The boldest model of integrating active and Guard is at Robins Air Force Base in Georgia. In 2001 and 2002, the Air Guard wing at Robins was stripped of its airplanes (B-1 bombers) and merged with an active-duty wing flying the E-8C Joint STARS, radar surveillance planes in high demand around the world. The new 116th Air Control Wing has planes constantly deployed, manned in 90-day rotations by "a mixture of Guard and active-duty personnel," said Brig. Gen. George Lynn, the Guard officer who commands the "blended" unit. "Every squadron is both Guard and active duty, every office. It took two years to work through, but now you can't tell the difference. It's seamless."
But seams exist, if not in operations, then in administration. Guard and active-duty personnel live under different systems for benefits, promotion, leave, even military law: An officer from one component cannot institute disciplinary action against a subordinate from the other. The underlying problem is that the president, under Title 10 of the U.S. Code, commands federal forces, but state governors, under Title 32, command their Guard forces until they are mobilized. Until Congress changes the law, the Air Force is leery of creating another hybrid active-Guard unit on the Robins model.
Instead, the current Future Total Force plan calls for more "associate" squadrons, in which two units -- one active, one Guard -- share the same aircraft but retain separate chains of command. The units coordinate where possible and act separately where the law requires. The active Air Force has had associate arrangements with the Air Force Reserve for decades, but both operate under Title 10: Partnering active units with associate squadrons in the Guard creates some, though hardly all, of the Title 32 tangles raised by combining both components in a single unit as at Robins. "We are currently reviewing statutory changes" to propose to Congress, said Lt. Gen. James. "There will have to be some changes in statute to make this easier and smoother."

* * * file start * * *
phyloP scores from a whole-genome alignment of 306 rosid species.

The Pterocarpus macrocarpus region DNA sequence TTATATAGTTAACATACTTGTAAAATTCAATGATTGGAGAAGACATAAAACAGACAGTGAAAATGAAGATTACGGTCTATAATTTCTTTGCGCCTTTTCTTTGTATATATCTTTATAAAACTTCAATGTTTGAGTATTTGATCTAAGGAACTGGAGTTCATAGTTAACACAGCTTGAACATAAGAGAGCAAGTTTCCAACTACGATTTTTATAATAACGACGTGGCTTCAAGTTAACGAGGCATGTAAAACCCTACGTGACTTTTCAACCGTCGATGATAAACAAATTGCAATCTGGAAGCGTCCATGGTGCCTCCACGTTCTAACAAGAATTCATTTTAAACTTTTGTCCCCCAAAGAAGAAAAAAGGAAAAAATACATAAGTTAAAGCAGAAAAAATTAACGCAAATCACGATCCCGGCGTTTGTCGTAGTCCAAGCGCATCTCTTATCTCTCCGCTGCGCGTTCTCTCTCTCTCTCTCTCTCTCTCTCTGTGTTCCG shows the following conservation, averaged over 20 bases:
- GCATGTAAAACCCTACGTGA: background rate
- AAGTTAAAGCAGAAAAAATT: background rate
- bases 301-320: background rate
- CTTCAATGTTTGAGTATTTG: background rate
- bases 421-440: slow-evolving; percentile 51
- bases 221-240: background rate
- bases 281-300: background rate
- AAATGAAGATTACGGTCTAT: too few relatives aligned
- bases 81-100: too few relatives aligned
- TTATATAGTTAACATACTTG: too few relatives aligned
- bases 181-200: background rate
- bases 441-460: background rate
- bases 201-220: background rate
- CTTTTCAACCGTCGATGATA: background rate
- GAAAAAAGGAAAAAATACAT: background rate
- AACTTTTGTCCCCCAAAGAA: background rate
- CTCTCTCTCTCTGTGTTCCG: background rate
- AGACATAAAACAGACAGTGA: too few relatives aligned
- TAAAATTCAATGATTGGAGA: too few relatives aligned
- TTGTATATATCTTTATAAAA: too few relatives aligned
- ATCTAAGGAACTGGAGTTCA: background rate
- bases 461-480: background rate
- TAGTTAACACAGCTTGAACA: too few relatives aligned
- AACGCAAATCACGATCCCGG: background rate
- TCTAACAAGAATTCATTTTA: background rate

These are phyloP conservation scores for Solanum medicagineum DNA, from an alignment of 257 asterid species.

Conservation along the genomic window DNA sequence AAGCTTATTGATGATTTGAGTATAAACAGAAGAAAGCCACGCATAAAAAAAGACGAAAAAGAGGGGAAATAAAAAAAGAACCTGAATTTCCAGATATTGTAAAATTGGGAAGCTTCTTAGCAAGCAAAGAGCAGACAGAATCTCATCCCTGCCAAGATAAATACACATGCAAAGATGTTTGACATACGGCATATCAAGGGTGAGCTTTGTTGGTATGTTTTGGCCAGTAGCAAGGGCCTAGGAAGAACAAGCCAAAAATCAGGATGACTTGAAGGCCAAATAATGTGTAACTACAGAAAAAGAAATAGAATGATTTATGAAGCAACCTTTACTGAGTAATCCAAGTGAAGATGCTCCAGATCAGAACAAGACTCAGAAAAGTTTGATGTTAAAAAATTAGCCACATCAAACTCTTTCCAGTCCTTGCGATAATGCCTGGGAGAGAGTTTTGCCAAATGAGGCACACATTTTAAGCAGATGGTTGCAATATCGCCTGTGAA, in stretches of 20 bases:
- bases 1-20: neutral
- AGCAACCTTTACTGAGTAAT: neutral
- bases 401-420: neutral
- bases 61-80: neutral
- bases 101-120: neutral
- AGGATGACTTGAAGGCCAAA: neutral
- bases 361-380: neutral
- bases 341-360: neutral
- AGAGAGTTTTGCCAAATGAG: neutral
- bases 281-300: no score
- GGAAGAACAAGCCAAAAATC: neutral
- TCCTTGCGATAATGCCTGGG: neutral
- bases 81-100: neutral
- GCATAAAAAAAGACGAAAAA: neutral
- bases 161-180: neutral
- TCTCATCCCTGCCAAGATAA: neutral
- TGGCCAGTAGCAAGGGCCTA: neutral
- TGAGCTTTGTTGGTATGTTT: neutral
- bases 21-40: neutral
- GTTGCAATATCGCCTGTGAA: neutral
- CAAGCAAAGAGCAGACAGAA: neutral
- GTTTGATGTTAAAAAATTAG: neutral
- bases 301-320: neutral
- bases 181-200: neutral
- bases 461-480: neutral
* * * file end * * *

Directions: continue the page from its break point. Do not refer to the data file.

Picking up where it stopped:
The most arduous changes, however, will not be legal, but cultural. The Air Force has always been about airplanes, and not just for the pilots: Ground crews, supply staff, even clerks and cooks take pride when their unit's planes roar overhead. But increasingly, units, both active and Guard, will have to share their aircraft or even give them up to sit at computer screens. That challenges the identity that binds the service together -- and the glamour that helps it recruit.
"People go to an Air National Guard base and they expect to see aircraft," said Guard Maj. Gen. Lempke. "But the numbers of aircraft out there in the future are going to be a lot less than they are today. We've got to move into other areas. And I hear all the time from recruiters that young kids today would just as soon be behind a joystick as in an airplane. What we need is a bridge from one to another."